Of all the topics in real estate, lending, syndicating and crowdfunding are the most confusing for me.
Simply stated, my LLC wants to be able to receive a loan from individuals to finance a rehab. I am finding so much conflicting information in regards to this scenario. I do not want to become a full-time syndicator or anything but I don't want to get in trouble with the law. These people are not accredited investors, just regular people who want a return on their money.
There has to be a simple way and term to permit this transaction with little paperwork and without an online platform as a custodian. Does a promissory note suffice for the private lenders?
Let me preface this by saying I am not an attorney, CPA or tax adviser and you should consult those types before about this situation.
In the past I have setup an LLC and created an operating agreement with all of the investors that spelled out everyone's interests and roles. This was an entity with 3-4 investors in it who were all friends/family who could AFFORD to lose the invested money and are savvy individuals who have made previous investments and understand the pros/cons of investing. In this deal it worked for me.
However, I would caution you about doing this if you do not fully understand how the process works and will be taking on investors who do not understand the risks involved. The last thing you want to do is get sued or investigated by the SEC for selling securities to non accredited investors and be banned from raising money ever again.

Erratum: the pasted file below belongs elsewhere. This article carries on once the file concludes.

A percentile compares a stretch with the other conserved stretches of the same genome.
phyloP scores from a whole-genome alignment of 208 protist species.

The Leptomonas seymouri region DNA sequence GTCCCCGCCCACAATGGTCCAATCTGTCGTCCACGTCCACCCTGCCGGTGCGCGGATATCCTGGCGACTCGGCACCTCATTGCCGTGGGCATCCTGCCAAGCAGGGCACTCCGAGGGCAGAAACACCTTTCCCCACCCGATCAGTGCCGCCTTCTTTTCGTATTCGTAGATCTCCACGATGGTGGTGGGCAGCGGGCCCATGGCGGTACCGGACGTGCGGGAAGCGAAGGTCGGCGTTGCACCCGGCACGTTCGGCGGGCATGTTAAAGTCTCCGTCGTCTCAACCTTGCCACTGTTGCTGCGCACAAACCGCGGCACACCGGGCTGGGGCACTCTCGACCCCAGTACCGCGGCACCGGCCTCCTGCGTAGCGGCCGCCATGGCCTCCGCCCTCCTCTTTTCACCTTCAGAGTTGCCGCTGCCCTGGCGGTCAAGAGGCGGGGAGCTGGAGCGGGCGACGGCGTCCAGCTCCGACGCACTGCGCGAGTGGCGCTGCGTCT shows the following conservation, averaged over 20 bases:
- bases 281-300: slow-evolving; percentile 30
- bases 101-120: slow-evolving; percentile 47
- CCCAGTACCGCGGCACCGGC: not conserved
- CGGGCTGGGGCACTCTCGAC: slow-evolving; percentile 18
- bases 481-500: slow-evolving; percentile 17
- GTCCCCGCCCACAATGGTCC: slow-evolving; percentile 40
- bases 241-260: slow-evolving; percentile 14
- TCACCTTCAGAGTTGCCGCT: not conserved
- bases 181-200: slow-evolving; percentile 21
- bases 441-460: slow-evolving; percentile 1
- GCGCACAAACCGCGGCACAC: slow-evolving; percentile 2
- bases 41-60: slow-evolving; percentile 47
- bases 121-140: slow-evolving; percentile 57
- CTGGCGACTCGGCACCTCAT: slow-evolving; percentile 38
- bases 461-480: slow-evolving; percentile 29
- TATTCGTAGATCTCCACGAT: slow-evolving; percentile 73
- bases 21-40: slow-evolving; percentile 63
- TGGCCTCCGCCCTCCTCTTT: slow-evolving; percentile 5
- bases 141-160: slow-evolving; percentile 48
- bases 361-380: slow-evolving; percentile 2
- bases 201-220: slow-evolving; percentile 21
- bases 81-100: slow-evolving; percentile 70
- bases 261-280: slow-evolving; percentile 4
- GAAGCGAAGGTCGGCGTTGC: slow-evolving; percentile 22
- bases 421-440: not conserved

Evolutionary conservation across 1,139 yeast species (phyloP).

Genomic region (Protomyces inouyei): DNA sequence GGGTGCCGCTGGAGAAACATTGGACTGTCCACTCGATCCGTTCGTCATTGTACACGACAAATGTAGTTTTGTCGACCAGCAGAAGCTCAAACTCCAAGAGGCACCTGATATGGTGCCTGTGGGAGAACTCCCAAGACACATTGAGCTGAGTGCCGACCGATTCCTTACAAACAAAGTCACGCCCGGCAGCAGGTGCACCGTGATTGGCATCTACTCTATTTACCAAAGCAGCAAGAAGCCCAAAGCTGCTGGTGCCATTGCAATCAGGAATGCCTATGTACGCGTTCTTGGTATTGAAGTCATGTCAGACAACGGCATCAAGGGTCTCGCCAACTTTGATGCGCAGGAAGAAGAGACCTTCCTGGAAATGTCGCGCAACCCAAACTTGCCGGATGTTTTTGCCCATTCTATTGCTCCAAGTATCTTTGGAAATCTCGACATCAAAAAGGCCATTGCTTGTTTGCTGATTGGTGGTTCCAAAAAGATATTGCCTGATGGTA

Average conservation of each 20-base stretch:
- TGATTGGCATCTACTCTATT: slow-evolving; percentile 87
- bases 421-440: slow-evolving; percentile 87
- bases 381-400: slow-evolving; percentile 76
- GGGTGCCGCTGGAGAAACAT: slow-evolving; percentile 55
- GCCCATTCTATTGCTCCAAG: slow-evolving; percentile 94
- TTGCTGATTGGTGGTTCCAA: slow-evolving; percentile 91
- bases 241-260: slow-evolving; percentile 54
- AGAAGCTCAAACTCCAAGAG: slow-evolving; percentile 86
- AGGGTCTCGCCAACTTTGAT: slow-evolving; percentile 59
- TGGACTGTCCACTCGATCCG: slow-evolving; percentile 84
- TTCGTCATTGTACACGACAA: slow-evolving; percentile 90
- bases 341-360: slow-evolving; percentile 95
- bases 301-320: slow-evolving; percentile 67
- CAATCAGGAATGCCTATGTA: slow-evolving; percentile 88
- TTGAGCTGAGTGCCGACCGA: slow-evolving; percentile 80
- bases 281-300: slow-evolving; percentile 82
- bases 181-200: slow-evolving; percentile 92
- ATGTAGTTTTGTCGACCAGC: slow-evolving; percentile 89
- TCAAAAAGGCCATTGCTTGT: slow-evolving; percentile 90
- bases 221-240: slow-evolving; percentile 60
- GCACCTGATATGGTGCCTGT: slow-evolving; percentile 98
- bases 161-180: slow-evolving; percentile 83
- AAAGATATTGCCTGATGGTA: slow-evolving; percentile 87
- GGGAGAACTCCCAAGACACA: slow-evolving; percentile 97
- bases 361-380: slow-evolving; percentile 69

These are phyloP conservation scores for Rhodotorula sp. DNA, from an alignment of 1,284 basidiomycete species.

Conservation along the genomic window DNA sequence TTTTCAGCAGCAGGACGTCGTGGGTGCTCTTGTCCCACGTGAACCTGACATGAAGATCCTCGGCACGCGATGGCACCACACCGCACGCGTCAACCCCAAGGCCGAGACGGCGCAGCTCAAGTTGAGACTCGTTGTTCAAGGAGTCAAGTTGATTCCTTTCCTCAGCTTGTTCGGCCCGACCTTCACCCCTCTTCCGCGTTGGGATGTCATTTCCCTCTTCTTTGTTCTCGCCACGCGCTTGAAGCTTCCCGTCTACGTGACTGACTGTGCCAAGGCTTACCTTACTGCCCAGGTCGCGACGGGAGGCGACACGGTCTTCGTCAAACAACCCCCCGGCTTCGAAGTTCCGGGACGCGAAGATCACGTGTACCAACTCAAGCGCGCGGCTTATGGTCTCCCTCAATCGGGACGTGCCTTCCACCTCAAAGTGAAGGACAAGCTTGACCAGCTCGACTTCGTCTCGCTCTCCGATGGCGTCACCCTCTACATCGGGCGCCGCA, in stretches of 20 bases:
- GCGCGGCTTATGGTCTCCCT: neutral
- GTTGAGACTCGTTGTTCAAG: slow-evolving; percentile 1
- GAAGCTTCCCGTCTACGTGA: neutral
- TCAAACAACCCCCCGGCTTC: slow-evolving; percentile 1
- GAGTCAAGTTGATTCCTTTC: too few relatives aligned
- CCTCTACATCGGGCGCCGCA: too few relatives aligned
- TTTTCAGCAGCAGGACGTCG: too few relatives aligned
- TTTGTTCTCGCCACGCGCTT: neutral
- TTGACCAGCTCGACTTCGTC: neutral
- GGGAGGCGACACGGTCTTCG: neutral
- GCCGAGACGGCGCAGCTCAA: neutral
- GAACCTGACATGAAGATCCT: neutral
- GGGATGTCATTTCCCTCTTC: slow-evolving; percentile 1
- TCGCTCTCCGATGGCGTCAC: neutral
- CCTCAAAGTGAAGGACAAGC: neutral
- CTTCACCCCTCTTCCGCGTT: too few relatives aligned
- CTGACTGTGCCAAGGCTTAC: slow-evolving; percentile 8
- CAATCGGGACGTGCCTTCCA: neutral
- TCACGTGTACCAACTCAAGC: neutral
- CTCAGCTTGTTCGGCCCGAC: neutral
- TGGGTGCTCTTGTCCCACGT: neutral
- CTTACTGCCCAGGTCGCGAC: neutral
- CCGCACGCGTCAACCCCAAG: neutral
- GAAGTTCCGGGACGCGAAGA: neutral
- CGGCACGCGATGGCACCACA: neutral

There are some SEC/Tax attorneys on this site and I recommend talking to them or finding a local one to discuss. SEC docs are not cheap, but can be modified and reused for other deals in the future.
In your scenario, did you still have to deal with SEC? My understanding was that if you form an LLC with the partners, you can avoid the SEC, as you are not selling securities or crowd funding, or etc. @Garrett Hogan
@Bab Adetiba in my situation I did not have to. These types of situations are always good until they’re not.
So say you borrow $50k from your friends mom and the project goes south and you lose the money. Well now she can’t pay her bills and her house is going into foreclosure. You can bet on her suing you for not properly disclosing the investment risks and because she’s not an accredited investor the SEC will get involved.
So if you take the LLC route just make sure you're working with people who are accredited investors or understand the business.
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